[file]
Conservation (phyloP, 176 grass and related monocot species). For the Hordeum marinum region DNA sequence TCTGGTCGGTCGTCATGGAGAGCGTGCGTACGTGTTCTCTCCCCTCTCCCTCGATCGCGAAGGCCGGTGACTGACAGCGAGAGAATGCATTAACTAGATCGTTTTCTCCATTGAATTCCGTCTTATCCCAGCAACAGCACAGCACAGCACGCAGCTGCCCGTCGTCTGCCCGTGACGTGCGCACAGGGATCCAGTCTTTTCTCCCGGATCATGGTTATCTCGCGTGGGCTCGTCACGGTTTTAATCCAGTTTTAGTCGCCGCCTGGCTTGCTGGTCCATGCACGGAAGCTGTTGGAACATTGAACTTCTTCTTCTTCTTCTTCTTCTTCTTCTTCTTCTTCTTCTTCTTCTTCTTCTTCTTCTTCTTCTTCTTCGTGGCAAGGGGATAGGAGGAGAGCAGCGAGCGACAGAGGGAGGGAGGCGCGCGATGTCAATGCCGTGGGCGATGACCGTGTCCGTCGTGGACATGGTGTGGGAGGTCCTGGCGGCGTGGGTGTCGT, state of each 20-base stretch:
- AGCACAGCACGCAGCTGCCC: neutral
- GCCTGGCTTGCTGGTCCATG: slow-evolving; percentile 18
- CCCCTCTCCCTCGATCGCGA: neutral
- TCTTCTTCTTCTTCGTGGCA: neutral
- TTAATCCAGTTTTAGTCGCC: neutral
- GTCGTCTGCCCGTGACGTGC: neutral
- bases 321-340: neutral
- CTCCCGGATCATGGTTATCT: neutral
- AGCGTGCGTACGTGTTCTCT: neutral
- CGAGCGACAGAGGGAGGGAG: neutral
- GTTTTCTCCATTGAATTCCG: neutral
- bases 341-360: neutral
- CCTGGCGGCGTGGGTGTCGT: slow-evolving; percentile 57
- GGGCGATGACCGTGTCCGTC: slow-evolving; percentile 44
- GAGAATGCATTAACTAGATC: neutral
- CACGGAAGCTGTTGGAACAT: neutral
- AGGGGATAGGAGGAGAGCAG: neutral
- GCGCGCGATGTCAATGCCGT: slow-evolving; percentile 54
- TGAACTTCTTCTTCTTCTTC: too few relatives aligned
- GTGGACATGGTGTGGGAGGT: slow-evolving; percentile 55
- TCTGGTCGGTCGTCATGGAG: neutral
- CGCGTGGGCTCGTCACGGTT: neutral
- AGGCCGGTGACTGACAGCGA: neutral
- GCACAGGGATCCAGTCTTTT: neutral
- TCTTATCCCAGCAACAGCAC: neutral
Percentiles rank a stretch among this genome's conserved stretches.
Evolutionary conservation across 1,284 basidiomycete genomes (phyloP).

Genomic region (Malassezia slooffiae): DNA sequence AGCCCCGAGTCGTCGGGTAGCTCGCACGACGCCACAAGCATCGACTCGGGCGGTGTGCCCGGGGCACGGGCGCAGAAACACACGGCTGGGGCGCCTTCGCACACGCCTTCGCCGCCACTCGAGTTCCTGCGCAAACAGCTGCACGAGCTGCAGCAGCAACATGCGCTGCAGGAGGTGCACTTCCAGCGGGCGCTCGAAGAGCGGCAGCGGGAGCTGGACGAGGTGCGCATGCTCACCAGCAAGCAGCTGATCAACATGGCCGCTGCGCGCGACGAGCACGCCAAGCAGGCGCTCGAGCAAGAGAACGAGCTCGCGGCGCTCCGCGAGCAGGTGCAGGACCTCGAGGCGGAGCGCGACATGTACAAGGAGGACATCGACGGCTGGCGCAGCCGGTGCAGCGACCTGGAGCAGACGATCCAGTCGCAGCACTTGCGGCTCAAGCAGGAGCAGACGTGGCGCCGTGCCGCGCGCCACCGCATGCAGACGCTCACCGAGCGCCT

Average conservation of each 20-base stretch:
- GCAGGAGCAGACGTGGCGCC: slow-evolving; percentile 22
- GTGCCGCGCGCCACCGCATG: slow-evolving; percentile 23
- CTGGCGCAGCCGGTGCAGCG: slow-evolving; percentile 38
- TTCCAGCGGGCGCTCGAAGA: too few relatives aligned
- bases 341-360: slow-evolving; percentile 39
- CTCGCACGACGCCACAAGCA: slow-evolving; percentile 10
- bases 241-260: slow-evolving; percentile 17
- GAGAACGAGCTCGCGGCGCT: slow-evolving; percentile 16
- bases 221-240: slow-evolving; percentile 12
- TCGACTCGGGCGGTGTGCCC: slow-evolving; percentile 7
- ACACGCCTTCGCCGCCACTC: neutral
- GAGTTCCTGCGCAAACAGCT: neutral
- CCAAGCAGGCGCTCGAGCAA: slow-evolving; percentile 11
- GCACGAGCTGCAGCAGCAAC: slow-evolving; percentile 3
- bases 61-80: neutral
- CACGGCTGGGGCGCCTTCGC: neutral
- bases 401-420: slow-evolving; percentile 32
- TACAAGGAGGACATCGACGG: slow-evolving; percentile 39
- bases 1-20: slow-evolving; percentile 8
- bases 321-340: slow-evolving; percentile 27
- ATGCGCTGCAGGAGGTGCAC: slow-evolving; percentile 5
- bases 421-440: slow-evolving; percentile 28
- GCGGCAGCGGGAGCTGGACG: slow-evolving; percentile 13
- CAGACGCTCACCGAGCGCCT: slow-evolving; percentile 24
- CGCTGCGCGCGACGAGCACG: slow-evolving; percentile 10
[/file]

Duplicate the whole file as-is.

Conservation (phyloP, 176 grass and related monocot species). For the Hordeum marinum region DNA sequence TCTGGTCGGTCGTCATGGAGAGCGTGCGTACGTGTTCTCTCCCCTCTCCCTCGATCGCGAAGGCCGGTGACTGACAGCGAGAGAATGCATTAACTAGATCGTTTTCTCCATTGAATTCCGTCTTATCCCAGCAACAGCACAGCACAGCACGCAGCTGCCCGTCGTCTGCCCGTGACGTGCGCACAGGGATCCAGTCTTTTCTCCCGGATCATGGTTATCTCGCGTGGGCTCGTCACGGTTTTAATCCAGTTTTAGTCGCCGCCTGGCTTGCTGGTCCATGCACGGAAGCTGTTGGAACATTGAACTTCTTCTTCTTCTTCTTCTTCTTCTTCTTCTTCTTCTTCTTCTTCTTCTTCTTCTTCTTCTTCTTCTTCGTGGCAAGGGGATAGGAGGAGAGCAGCGAGCGACAGAGGGAGGGAGGCGCGCGATGTCAATGCCGTGGGCGATGACCGTGTCCGTCGTGGACATGGTGTGGGAGGTCCTGGCGGCGTGGGTGTCGT, state of each 20-base stretch:
- AGCACAGCACGCAGCTGCCC: neutral
- GCCTGGCTTGCTGGTCCATG: slow-evolving; percentile 18
- CCCCTCTCCCTCGATCGCGA: neutral
- TCTTCTTCTTCTTCGTGGCA: neutral
- TTAATCCAGTTTTAGTCGCC: neutral
- GTCGTCTGCCCGTGACGTGC: neutral
- bases 321-340: neutral
- CTCCCGGATCATGGTTATCT: neutral
- AGCGTGCGTACGTGTTCTCT: neutral
- CGAGCGACAGAGGGAGGGAG: neutral
- GTTTTCTCCATTGAATTCCG: neutral
- bases 341-360: neutral
- CCTGGCGGCGTGGGTGTCGT: slow-evolving; percentile 57
- GGGCGATGACCGTGTCCGTC: slow-evolving; percentile 44
- GAGAATGCATTAACTAGATC: neutral
- CACGGAAGCTGTTGGAACAT: neutral
- AGGGGATAGGAGGAGAGCAG: neutral
- GCGCGCGATGTCAATGCCGT: slow-evolving; percentile 54
- TGAACTTCTTCTTCTTCTTC: too few relatives aligned
- GTGGACATGGTGTGGGAGGT: slow-evolving; percentile 55
- TCTGGTCGGTCGTCATGGAG: neutral
- CGCGTGGGCTCGTCACGGTT: neutral
- AGGCCGGTGACTGACAGCGA: neutral
- GCACAGGGATCCAGTCTTTT: neutral
- TCTTATCCCAGCAACAGCAC: neutral
Percentiles rank a stretch among this genome's conserved stretches.
Evolutionary conservation across 1,284 basidiomycete genomes (phyloP).

Genomic region (Malassezia slooffiae): DNA sequence AGCCCCGAGTCGTCGGGTAGCTCGCACGACGCCACAAGCATCGACTCGGGCGGTGTGCCCGGGGCACGGGCGCAGAAACACACGGCTGGGGCGCCTTCGCACACGCCTTCGCCGCCACTCGAGTTCCTGCGCAAACAGCTGCACGAGCTGCAGCAGCAACATGCGCTGCAGGAGGTGCACTTCCAGCGGGCGCTCGAAGAGCGGCAGCGGGAGCTGGACGAGGTGCGCATGCTCACCAGCAAGCAGCTGATCAACATGGCCGCTGCGCGCGACGAGCACGCCAAGCAGGCGCTCGAGCAAGAGAACGAGCTCGCGGCGCTCCGCGAGCAGGTGCAGGACCTCGAGGCGGAGCGCGACATGTACAAGGAGGACATCGACGGCTGGCGCAGCCGGTGCAGCGACCTGGAGCAGACGATCCAGTCGCAGCACTTGCGGCTCAAGCAGGAGCAGACGTGGCGCCGTGCCGCGCGCCACCGCATGCAGACGCTCACCGAGCGCCT

Average conservation of each 20-base stretch:
- GCAGGAGCAGACGTGGCGCC: slow-evolving; percentile 22
- GTGCCGCGCGCCACCGCATG: slow-evolving; percentile 23
- CTGGCGCAGCCGGTGCAGCG: slow-evolving; percentile 38
- TTCCAGCGGGCGCTCGAAGA: too few relatives aligned
- bases 341-360: slow-evolving; percentile 39
- CTCGCACGACGCCACAAGCA: slow-evolving; percentile 10
- bases 241-260: slow-evolving; percentile 17
- GAGAACGAGCTCGCGGCGCT: slow-evolving; percentile 16
- bases 221-240: slow-evolving; percentile 12
- TCGACTCGGGCGGTGTGCCC: slow-evolving; percentile 7
- ACACGCCTTCGCCGCCACTC: neutral
- GAGTTCCTGCGCAAACAGCT: neutral
- CCAAGCAGGCGCTCGAGCAA: slow-evolving; percentile 11
- GCACGAGCTGCAGCAGCAAC: slow-evolving; percentile 3
- bases 61-80: neutral
- CACGGCTGGGGCGCCTTCGC: neutral
- bases 401-420: slow-evolving; percentile 32
- TACAAGGAGGACATCGACGG: slow-evolving; percentile 39
- bases 1-20: slow-evolving; percentile 8
- bases 321-340: slow-evolving; percentile 27
- ATGCGCTGCAGGAGGTGCAC: slow-evolving; percentile 5
- bases 421-440: slow-evolving; percentile 28
- GCGGCAGCGGGAGCTGGACG: slow-evolving; percentile 13
- CAGACGCTCACCGAGCGCCT: slow-evolving; percentile 24
- CGCTGCGCGCGACGAGCACG: slow-evolving; percentile 10